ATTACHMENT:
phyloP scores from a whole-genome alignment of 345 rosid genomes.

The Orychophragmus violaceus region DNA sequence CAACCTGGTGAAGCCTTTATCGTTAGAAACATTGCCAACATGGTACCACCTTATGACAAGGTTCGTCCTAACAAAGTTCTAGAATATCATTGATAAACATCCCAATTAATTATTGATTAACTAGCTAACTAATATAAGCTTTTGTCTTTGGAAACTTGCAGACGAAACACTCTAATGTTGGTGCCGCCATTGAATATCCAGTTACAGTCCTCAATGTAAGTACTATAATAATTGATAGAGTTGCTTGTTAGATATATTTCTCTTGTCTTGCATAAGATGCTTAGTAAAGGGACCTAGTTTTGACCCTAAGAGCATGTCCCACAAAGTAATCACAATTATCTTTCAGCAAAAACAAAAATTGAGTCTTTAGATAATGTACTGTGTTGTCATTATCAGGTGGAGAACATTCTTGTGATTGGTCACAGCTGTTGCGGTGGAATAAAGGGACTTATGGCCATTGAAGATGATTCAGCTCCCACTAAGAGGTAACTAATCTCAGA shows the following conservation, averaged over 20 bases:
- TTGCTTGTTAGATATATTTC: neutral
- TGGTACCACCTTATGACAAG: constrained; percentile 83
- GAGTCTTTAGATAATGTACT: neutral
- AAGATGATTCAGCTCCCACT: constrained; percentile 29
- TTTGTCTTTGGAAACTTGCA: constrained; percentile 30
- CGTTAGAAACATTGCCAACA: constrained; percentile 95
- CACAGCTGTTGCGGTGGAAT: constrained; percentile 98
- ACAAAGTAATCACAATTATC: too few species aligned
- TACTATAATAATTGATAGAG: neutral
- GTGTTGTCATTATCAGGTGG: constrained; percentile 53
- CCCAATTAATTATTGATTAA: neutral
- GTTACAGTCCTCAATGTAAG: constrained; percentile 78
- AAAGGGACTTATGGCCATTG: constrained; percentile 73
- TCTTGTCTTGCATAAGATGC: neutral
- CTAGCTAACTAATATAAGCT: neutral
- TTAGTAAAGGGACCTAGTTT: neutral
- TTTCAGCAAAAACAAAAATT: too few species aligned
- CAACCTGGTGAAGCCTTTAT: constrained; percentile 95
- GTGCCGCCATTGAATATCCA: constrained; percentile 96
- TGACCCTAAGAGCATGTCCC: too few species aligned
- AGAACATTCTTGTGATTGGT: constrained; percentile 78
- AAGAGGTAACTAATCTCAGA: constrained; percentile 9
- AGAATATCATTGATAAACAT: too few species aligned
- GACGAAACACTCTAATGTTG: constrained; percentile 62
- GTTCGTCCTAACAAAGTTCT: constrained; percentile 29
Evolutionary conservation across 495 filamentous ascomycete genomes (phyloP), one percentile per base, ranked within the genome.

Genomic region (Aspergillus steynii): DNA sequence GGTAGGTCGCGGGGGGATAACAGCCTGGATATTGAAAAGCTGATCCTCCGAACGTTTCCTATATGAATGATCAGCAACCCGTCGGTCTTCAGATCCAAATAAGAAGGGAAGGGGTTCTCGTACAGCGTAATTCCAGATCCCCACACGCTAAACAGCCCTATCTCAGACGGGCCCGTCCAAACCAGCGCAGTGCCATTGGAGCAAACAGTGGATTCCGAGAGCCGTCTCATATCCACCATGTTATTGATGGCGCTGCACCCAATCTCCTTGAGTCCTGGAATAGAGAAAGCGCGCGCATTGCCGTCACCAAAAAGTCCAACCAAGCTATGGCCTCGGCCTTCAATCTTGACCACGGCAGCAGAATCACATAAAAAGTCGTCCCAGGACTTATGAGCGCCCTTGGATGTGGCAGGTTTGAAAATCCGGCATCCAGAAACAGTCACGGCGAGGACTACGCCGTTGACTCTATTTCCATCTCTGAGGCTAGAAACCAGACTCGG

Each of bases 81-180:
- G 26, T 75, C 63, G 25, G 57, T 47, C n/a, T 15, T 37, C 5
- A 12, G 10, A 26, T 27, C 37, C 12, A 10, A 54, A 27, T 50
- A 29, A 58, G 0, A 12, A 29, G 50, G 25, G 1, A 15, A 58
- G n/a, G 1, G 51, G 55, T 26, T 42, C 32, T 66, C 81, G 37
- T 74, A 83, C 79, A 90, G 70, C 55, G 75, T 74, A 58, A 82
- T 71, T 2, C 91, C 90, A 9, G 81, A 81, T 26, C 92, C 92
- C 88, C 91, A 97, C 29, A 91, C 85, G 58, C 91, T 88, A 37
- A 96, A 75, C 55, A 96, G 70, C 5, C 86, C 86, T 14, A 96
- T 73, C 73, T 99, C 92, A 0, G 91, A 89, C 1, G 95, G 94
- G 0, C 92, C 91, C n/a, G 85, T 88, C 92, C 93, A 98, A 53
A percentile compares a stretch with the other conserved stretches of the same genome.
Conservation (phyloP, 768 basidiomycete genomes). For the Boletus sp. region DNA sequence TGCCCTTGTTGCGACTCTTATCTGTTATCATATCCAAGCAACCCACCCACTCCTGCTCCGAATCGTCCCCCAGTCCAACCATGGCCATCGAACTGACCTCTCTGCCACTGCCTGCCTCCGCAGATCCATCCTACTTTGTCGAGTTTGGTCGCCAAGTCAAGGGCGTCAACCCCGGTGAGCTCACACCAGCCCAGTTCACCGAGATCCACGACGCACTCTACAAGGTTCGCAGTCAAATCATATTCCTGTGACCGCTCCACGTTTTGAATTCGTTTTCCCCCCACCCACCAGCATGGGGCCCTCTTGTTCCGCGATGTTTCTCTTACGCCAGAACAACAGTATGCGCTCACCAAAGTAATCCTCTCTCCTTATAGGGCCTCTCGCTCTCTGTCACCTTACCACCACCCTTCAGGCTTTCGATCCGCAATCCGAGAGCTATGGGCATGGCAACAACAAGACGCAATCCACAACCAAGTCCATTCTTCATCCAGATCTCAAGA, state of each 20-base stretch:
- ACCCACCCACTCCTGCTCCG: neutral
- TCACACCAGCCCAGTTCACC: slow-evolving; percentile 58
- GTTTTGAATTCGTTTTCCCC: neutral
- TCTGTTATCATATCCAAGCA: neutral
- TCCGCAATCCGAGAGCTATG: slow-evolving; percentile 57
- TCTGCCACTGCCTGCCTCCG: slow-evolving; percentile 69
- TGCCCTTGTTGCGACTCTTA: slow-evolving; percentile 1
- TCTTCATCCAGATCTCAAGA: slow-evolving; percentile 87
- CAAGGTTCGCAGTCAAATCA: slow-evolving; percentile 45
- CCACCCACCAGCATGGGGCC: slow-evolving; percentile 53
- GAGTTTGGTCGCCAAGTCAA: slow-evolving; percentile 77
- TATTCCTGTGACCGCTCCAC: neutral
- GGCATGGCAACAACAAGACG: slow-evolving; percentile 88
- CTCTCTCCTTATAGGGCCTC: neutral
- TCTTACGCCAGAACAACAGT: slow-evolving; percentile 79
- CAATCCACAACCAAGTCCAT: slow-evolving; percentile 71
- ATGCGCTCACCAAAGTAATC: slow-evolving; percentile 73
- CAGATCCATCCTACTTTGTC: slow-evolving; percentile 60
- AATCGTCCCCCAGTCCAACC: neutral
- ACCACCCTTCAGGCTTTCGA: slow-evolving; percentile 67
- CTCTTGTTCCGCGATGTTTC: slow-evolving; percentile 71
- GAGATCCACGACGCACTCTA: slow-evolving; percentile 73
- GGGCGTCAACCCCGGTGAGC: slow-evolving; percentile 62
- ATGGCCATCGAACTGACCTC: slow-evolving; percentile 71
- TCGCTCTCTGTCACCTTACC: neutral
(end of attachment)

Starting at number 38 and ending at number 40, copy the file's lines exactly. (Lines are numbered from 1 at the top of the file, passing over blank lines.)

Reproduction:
- A 96, A 75, C 55, A 96, G 70, C 5, C 86, C 86, T 14, A 96
- T 73, C 73, T 99, C 92, A 0, G 91, A 89, C 1, G 95, G 94
- G 0, C 92, C 91, C n/a, G 85, T 88, C 92, C 93, A 98, A 53